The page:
Understanding the impact of swine lagoons on the environment is important, especially in the US, where there are many large swine operations across many states.
A team at North Carolina State University has developed an automated technique that uses satellite imagery to determine when swine waste lagoons were constructed, providing insight into how these facilities may have affected the environment (for example, water quality) over the years.
Before this development, the only data that could assist with this type of analysis was the total number of pigs being farmed in each county, data which was reported historically to the US Department of Agriculture every 5 years. Also, about 20 or 30 years ago, depending on the state, pig farm permit requirements were established, but put together, this data was not nearly enough.
The idea for this research came about when a professor at North Carolina State University (NCSU) asked a colleague, Assistant Professor Natalie Nelson, whether satellite images could detect swine concentrated feeding operations over time. Nelson then asked PhD candidate (and paper co-author) Lise Montefiore, about her interest in the question.
Montefiore “was thrilled” with the idea of using satellite images in her research, and explains that after some research was done, “it was clear that farm locations and their year of construction were critical. We needed information to understand the potential connection between the historical growth of swine concentrated feeding operations and long-term water quality trends. Based on this initial conversation and preliminary research, the idea germinated.”
Because Nelson and Montefiore were new to animal science, they asked Mahmoud Sharara, assistant professor of biological and agricultural engineering at NCSU, for his input and assistance in understanding the state’s agricultural history and interpreting the data.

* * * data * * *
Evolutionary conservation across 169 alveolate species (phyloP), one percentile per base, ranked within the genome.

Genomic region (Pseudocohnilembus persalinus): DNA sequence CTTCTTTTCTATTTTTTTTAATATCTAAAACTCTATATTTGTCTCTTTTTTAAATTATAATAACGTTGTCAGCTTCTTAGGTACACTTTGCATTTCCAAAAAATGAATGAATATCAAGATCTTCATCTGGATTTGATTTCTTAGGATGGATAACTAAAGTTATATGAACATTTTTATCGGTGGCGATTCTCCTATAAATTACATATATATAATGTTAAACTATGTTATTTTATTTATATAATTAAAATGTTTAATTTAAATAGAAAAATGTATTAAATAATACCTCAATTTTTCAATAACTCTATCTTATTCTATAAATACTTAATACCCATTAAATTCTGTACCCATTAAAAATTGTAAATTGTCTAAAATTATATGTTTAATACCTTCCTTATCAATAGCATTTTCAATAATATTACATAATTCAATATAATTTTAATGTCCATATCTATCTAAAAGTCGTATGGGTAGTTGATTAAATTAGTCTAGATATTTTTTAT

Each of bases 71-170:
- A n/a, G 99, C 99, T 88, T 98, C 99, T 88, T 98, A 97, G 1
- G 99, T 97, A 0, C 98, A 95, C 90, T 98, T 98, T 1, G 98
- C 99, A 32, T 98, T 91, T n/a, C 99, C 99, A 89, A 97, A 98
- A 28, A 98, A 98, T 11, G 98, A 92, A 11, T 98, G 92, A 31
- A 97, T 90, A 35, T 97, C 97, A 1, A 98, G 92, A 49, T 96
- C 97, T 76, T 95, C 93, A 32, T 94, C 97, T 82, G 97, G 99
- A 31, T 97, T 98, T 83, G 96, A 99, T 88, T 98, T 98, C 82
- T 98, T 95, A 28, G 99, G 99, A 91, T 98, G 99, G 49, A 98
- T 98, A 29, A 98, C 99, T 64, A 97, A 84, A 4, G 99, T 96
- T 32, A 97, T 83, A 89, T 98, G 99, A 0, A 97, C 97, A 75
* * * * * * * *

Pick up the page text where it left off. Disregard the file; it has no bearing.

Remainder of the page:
While no conclusions have thus far been made, progress is occurring in tying the dates of manure lagoon construction to historical environmental monitoring data to achieve a better understanding of how the number of lagoons may have affected the environment in terms of changes in air quality, water quality or other variables.
In terms of water quality data, North Carolina has a long historical record. Montefiore explains that there are several monitoring stations with over 40 years of records with four samples taken per year, allowing estimation of historical water quality trends.
Looking broadly at changes to land use over the past 40 years in North Carolina, Sharara uses the term “dramatic” to describe them – and their impact on the environment is quite certain.
“The US population increased by 45% between 1980 and 2020, while the NC population increased by 78% over the same period,” he says. “Similarly, animal agriculture (poultry and swine) increased dramatically over this period. These changes put pressure on natural systems (soils, air, and groundwater and surface water) to recycle water and nutrients safely.”
Beside discerning environmental impact of swine production in North Carolina, the data can also be employed in modeling analyses to understand, for example, the benefits of best management practices over time.
“Watersheds with extensive animal production over several decades present large legacy nutrient stores that can mask the effects of current management practices and discourage further implementations of water quality management and policies,” says Montefiore. “The new data can be integrated into water quality models to simulate the long-term effects of swine manure application over time and estimate realistic nutrient loading recovery timelines.”
As we understand how quick the change in the landscape impacted water quality, we can predict the timeline for management changes to show up as water quality improvements
PhD candidate and paper co-author Lise Montefiore
She notes that such information is critical to understand and assess the long-term responses to management and water quality policies.” As we understand how quick the change in the landscape impacted water quality,” she says, “we can predict the timeline for management changes to show up as water quality improvements.”
Sharara adds that the dataset can also be used “to give us a better idea of dynamics of industry growth and supply-chain development: feed mills, farms and processing facilities. This can help inform planning in states where animal agriculture is growing to ensure efficient and environmentally-sustainable planning and growth.”